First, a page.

While I usually like what RedAxe has to say, my take on this is that it is worse than stupid. This "Bible Letter" campaign is the sort of ideological nonesense that a handfull of lefties lap up with a spoon while alienating large numbers of potential allies and fuelling party opponents.
My reasoning below the cut.
Obviously, I am soooo not in the mood to work today.
If you follow the link, you see that the author is trying to show up Wal-Mart as hypocrites because they refused to carry John Stewart's "America: The Book" ostensibly because it contains a drawing of the Supreme Court justices naked. The author therefore seeks to show that the Bible is, by Wal-Mart's criteria, an awful book that should be banned.
So what's wrong with this? Where to begin . . .
1) Why the Bible? This is just lazy and dumb. I can find crap in Shakespeare worse than this to make the reductio ad absurdum point. The Bible is targeted because those running this campaign conceive the face of their enemies as religious conservatives. Which, of course, plays directly into the hands of those opponents. The Christian right depends on maintaining among their flock a feeling that their values are under constant assault.
2) Such a pay off to the other side would be worthwhile if it had some outweighing positive benefit. But if it does, I don't see it. To the contrary, targetting the Bible, rather than using Shakespeare or Wagner's operas or something else, transmutes this from an attack on Wal*Mart to an attack on the Bible and, by implication, those who believe in the Bible.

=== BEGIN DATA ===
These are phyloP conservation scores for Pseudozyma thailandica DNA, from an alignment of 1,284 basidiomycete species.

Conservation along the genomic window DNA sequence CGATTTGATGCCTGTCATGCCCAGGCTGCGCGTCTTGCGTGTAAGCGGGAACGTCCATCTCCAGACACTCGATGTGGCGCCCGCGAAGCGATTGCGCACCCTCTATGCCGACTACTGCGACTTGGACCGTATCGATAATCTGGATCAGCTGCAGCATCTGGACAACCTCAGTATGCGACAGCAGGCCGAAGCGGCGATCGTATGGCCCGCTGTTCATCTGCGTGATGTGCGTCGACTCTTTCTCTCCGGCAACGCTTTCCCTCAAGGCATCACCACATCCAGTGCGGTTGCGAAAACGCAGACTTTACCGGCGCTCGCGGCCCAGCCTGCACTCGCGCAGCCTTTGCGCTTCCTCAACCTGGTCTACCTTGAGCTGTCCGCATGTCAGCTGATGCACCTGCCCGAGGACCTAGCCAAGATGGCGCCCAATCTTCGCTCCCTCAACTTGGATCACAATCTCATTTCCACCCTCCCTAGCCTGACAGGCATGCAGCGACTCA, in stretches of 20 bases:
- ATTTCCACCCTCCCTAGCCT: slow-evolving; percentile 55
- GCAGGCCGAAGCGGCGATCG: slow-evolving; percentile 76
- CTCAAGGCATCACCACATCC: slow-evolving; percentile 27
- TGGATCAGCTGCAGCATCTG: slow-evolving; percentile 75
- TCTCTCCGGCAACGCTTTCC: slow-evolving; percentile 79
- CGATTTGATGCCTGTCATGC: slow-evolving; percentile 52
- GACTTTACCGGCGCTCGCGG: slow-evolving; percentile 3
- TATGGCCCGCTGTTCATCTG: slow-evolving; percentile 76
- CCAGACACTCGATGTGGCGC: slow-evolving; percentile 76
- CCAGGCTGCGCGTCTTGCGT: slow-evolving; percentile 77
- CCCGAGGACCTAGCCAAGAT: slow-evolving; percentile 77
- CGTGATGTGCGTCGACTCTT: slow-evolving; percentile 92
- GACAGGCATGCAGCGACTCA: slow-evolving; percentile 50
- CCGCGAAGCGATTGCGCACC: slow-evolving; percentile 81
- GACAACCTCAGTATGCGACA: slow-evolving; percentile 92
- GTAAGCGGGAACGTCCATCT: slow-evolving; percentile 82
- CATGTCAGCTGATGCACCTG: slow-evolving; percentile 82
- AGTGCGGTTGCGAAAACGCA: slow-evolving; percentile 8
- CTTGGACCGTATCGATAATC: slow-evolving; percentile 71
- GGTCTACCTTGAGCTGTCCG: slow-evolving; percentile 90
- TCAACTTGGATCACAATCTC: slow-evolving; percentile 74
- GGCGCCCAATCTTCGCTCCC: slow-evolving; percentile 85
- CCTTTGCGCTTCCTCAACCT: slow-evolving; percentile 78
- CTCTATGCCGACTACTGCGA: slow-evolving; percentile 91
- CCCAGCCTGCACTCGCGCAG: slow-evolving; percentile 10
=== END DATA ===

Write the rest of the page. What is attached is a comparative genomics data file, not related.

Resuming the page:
That's a big problem, because a lot of the people you would like to reach and organize have very strong positive feelings about the Bible. The "read the Bible literally" motif used here to make the point is inherent offensive to a large number of people you might recruit. Worse, it is needlessly so. If you want to target Wal*Mart effectively, why are you needlessly diluting your point and ensuring that a huge segment of people who might agree with you will want nothing to do with you? It's dumb.
3) The effort to read the Bible literally to achieve this effect simply makes the letter writers appear ignorant and hostile to all religious people -- exactly what the religious right likes to see. Anyone who has had even a little Sunday school -- whether a supporter or an opponent of Wal*Mart -- can argue the points made in the letter. Telling someone that you think they are a hypocrite because you read their Holy Book and this is what it means does not impress anyone. Just the opposite.
And, bluntly, trying to compare these passages of the Bible with a picture of naked people is comparing apples and oranges. Wal*Mart can quite legitimately say there is a world of difference between a huge book that you have to open up and hun through on the shelves to find the "offensive" passages and a book a child can flip through and unexpectedly find a picture of naked people. Again, the deliberate selection of the Bible for this exercise in the doctrine of moral equivalents just doesn't fly even on the terms the letter authors propose.
As an exercise in making the author and other signers of the letter feel good, I suppose it has as much social value as any "meme" or LJ poll. What is both irritating and inexcusable is the belief that this crap actually advances progressive causes when, in fact, it simply provides fodder for religious conservatives.
There is certainly a role for nonesense that stokes the party faithfull, which is all this "letter campaign" is. (At least, I assume the maintainers of this site have no delusions that they are really going to persuade the folks at Wal*Mart into changing their ways with this crap). But if progressives are going to try to create their own equivalent of the "War on Christmass" or Rush Limbaugh then at least be as smart about it as the Republicans. The conservative sound machine acts strategically, and carefully delineates between what is for internal consumption and what is not.